Using high-energy proton fluence to improve risk prediction for consequences of solar particle events

Myung Hee Y. Kim, Matthew J. Hayat, Alan H. Feiveson, Francis A. Cucinotta

Research output: Contribution to journalArticlepeer-review

Abstract

The potential for exposure to large solar particle events (SPEs) with high energy levels is a major concern during interplanetary transfer and extra-vehicular activities (EVAs) on the lunar and Mars surface. Previously, we have used data from the last 5 solar cycles to estimate percentiles of dose to a typical blood-forming organ (BFO) for a hypothetical astronaut in a nominally shielded spacecraft during a 120-d lunar mission. As part of this process, we made use of complete energy spectra for 34 large historical SPEs to calculate what the BFO mGy-Eq dose would have been in the above lunar scenario for each SPE. From these calculated doses, we then developed a prediction model for BFO dose based solely on an assumed value of integrated fluence above 30 MeV (Φ 30 ) for an otherwise unspecified future SPE. In this study, we reasoned that since BFO dose is determined more by protons with higher energies than by those with lower energies, more accurate BFO dose prediction models could be developed using integrated fluence above 60 (Φ 60 ) and above 100 MeV (Φ 100 ) as predictors instead of Φ 30 . However to calculate the unconditional probability of a BFO dose exceeding a pre-specified limit ("BFO dose risk"), one must also take into account the distribution of the predictor (Φ 30, Φ 60 , or Φ 100 ), as estimated from historical SPEs. But Φ 60 and Φ 100 have more variability, and less available historical information on which to estimate their distributions over many SPE occurrences, than does Φ 30 . Therefore, when estimating BFO dose risk there is a tradeoff between increased BFO dose prediction at a given energy threshold and decreased accuracy of models for describing the distribution of that threshold over future SPEs as the threshold increases. Even when taking the second of these two factors into account, we still arrived at the conclusion that overall prediction improves as the energy level threshold increases from 30 to 60 to 100 MeV. These results can be applied to the development of approaches to improve radiation protection of astronauts and the optimization of mission planning for future space missions.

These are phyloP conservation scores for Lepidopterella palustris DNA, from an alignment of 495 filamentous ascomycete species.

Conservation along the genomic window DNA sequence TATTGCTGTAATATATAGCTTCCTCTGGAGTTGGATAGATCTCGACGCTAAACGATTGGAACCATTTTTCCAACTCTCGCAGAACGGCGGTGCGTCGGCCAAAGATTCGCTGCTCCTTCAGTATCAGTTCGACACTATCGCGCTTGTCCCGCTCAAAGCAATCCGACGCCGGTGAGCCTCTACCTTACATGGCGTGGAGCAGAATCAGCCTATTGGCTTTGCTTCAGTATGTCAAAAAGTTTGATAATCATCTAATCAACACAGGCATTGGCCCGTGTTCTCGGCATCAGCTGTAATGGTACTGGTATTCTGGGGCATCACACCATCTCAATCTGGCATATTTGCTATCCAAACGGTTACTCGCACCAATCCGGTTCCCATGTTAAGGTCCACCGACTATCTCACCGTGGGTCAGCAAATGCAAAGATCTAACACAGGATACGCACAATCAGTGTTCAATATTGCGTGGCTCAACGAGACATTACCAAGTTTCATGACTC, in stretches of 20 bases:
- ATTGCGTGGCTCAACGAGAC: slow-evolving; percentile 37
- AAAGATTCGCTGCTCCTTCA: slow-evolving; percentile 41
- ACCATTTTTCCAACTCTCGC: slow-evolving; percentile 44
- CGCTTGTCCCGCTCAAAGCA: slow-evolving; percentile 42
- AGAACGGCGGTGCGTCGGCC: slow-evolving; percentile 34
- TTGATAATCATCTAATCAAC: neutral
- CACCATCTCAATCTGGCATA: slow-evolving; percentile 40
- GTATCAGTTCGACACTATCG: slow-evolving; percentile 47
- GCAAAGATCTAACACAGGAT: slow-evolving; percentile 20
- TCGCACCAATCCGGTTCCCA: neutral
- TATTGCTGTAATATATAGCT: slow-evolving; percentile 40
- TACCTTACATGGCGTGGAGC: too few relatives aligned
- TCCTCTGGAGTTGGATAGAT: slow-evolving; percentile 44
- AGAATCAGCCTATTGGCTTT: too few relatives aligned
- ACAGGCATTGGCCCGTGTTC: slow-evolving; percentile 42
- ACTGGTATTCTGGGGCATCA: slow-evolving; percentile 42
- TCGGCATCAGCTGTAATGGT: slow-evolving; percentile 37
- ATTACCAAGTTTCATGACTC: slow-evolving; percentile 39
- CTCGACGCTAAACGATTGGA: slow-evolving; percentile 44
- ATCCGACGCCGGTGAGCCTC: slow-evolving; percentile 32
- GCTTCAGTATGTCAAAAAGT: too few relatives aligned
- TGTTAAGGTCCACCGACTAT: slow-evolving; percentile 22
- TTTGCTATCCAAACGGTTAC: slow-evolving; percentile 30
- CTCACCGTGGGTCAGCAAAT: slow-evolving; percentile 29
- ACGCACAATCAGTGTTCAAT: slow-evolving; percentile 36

Original languageEnglish (US)
Pages (from-to)1428-1432
Number of pages5
JournalAdvances in Space Research
Volume44
Issue number12
DOIs
StatePublished - Dec 15 2009

Keywords

  • BFO dose risk
  • Radiation protection
  • Risk assessment
  • Solar particle events
  • Space radiation risk

ASJC Scopus subject areas

  • Aerospace Engineering
  • Astronomy and Astrophysics
  • Geophysics
  • Atmospheric Science
  • Space and Planetary Science
  • Earth and Planetary Sciences(all)

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